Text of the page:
Emancipation Day

Emancipation Day

Wayne Grady

Language: English

Pages: 336

ISBN: 0385677669

Format: PDF / Kindle (mobi) / ePub


How far would a son go to belong? And how far would a father go to protect him?

With his curly black hair and his wicked grin, everyone swoons and thinks of Frank Sinatra when Navy musician Jackson Lewis takes the stage. It's World War II, and while stationed in St. John's, Newfoundland, Jack meets the well-heeled, romantic Vivian Clift, a local girl who has never stepped off the Rock and is desperate to see the world. They marry against Vivian's family's wishes--hard to say what it is, but there's something about Jack that they just don't like--and as the war draws to a close, the new couple travels to Windsor to meet Jack's family.

But when Vivian meets Jack's mother and brother, everything she thought she knew about her new husband gets called into question. They don't live in the dream home that Jack depicted, they all look different from one another--and different from anyone Vivian has ever seen--and after weeks of waiting to meet Jack's father, William Henry, he never materializes. 

Steeped in jazz and big-band music, spanning pre- and post-war Windsor-Detroit, St. John's, Newfoundland, and 1950s Toronto, this is an arresting, heartwrenching novel about fathers and sons, love and sacrifice, race relations and a time in our history when the world was on the cusp of momentous change.

La Soliste (Docteure Irma, Tome 3)

Exit Lines

When Alice Lay Down With Peter

Belle journée pour tomber en amour...

 

 

 

 

 

 

 

 

 

 

 

 

 

 

 

hooks, wherever they could find a billet. Below them, metal tables and lockers were bolted to the decks and the bulkheads. Nothing was made of wood. When a torpedo struck, one of the gunnery mates told them, wood splintered and flew through the air, killing more ratings than compression or drowning. Metal just buckled and melted. “Fucking slave ship,” Frank muttered. Jack laughed, but his hands were shaking and they’d barely left port. He looked for a porthole but there wasn’t one, they must be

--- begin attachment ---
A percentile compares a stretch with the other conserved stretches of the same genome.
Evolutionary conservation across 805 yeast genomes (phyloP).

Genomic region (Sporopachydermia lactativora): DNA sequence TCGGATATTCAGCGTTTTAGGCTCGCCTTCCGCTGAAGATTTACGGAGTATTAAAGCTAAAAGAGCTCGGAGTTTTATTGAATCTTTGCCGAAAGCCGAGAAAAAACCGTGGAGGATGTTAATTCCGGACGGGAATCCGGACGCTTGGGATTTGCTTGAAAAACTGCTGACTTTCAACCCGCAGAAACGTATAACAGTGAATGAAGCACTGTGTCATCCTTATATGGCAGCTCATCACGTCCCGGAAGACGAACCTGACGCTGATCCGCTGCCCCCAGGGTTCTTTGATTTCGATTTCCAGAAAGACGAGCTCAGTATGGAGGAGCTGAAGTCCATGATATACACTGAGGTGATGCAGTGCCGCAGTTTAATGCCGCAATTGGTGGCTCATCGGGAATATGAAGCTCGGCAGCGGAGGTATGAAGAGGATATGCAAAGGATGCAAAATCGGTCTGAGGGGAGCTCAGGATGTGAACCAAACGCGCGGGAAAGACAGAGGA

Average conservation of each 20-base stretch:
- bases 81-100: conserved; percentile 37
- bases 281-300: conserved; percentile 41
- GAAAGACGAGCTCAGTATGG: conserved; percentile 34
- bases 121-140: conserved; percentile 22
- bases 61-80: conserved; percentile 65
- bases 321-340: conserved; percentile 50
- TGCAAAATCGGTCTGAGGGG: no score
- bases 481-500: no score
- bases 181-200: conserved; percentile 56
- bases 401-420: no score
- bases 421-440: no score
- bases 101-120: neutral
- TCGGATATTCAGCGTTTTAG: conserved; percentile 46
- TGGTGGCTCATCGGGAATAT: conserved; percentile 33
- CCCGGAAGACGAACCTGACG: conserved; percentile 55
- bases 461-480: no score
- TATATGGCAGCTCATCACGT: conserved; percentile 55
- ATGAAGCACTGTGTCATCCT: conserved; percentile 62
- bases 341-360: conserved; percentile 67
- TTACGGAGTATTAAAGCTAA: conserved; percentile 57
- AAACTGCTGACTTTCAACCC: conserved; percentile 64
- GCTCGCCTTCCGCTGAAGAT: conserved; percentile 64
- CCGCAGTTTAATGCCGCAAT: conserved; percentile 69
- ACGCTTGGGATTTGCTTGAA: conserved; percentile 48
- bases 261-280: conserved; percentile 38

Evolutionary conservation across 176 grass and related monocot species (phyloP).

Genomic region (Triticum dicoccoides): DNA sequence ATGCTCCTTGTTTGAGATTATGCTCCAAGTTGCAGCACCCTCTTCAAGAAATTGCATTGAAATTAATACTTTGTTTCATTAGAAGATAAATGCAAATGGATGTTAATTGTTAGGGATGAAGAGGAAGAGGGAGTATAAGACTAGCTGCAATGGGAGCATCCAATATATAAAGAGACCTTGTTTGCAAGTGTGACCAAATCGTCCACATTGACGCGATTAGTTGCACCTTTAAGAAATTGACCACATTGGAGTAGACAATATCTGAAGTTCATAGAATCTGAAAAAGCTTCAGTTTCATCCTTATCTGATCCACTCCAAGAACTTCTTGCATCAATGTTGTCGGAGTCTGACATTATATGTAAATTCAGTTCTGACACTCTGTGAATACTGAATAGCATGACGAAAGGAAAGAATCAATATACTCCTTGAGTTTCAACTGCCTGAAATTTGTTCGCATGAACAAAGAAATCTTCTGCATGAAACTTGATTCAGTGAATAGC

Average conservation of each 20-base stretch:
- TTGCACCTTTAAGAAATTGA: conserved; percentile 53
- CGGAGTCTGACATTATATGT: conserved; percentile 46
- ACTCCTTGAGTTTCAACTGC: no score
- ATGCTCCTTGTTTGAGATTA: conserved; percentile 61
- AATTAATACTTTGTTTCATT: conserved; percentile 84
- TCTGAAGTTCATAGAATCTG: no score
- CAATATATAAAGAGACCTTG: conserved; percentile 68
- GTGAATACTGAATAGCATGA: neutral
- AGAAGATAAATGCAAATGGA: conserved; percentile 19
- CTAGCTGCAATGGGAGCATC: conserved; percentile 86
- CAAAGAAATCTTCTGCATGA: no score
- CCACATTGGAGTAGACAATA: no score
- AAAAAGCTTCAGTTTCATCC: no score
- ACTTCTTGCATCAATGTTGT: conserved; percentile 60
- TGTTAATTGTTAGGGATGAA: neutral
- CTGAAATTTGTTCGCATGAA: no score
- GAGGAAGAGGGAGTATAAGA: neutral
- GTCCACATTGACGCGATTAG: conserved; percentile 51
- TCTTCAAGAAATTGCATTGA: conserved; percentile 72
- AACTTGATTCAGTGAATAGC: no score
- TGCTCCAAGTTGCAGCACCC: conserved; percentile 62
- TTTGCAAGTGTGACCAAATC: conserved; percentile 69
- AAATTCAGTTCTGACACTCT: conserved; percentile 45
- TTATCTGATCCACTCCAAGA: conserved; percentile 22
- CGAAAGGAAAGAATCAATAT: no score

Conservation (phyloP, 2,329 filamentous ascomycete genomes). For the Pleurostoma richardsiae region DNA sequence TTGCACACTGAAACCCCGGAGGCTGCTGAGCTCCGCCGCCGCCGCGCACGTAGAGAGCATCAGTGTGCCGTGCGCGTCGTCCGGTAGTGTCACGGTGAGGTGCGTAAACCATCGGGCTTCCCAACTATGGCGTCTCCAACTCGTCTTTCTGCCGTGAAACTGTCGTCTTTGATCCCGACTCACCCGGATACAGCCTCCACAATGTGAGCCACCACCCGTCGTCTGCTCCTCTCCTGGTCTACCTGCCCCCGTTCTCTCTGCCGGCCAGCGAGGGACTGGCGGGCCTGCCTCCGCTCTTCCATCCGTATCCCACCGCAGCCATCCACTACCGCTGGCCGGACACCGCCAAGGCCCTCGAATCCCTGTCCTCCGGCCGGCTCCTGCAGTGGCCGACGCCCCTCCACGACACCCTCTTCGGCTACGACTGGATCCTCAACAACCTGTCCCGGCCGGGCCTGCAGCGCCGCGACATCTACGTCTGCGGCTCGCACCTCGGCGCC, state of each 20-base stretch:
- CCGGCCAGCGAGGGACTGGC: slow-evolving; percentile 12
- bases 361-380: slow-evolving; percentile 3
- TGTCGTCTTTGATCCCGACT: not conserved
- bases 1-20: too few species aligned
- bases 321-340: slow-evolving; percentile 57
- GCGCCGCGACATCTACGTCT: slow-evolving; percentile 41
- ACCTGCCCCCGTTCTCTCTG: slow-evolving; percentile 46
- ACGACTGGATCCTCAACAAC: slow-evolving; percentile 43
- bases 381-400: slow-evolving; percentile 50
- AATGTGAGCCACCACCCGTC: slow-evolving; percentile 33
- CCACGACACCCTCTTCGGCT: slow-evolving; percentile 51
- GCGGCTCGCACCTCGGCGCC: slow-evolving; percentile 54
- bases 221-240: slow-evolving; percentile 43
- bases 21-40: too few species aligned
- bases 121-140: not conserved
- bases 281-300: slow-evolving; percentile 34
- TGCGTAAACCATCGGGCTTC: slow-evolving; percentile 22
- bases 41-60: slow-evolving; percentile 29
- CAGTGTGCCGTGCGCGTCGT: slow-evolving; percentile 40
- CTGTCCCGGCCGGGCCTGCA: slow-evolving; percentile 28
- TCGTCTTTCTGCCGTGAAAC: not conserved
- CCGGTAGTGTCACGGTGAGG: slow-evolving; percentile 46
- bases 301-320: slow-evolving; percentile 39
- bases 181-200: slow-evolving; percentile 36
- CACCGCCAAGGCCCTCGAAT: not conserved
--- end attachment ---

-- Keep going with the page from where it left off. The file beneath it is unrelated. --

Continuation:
better than anyone else’s. And to do that, you have to honestly believe it, deep inside, even if it isn’t true.” He bought a car the next day, a ten-year-old Hupmobile that he found at a sandlot dealership for thirty dollars. It was green and had a rumble seat in the back instead of a trunk, but it would do. “You can’t beat these old Hups,” he told Vivian when he drove it home and called her outside to look at it. She was less impressed than he’d hoped. Why couldn’t she just pretend to like

Hills Cemetery. He sold one year book the first week, to a woman whose husband was a schoolteacher, and two the second week, which was progress. At that rate, he calculated, by the end of three months he’d be selling two thousand books a week. When he managed to sell only ten books in his first month, he wasn’t discouraged. The big numbers wouldn’t start kicking in until month three. When December came and went and he was still lucky if he sold a couple of books a week, he saw another ad in the

growl at it while Della made supper. “Well, you’re pregnant, all right,” he told her. “As if you didn’t know that.” He had her father’s gruff humour, which she understood perfectly. Longed for. “But there’s a lot of albumin in your urine. Bet you didn’t know that, eh? Probably nothing. Been getting much exercise lately?” “I walked here, does that count? And I do the shopping every day. Is albumin bad?” “No, it’s a protein and the baby needs protein. But a high count could indicate a problem

smudged, but it’s here all right,” Della went on. “We have our little … adventures, but we don’t usually marry them. Jack understands that.” “But I would have married him,” Vivian said, lifting her chin. “I’m not like you.” Della put her cup and saucer on the table. “If Jack had told you about his family before you became pregnant,” she said, “would you have wanted to have this child?” Vivian felt the room burst into movement, as it had in Dr. Barnes’s office. She hated Della at that moment,

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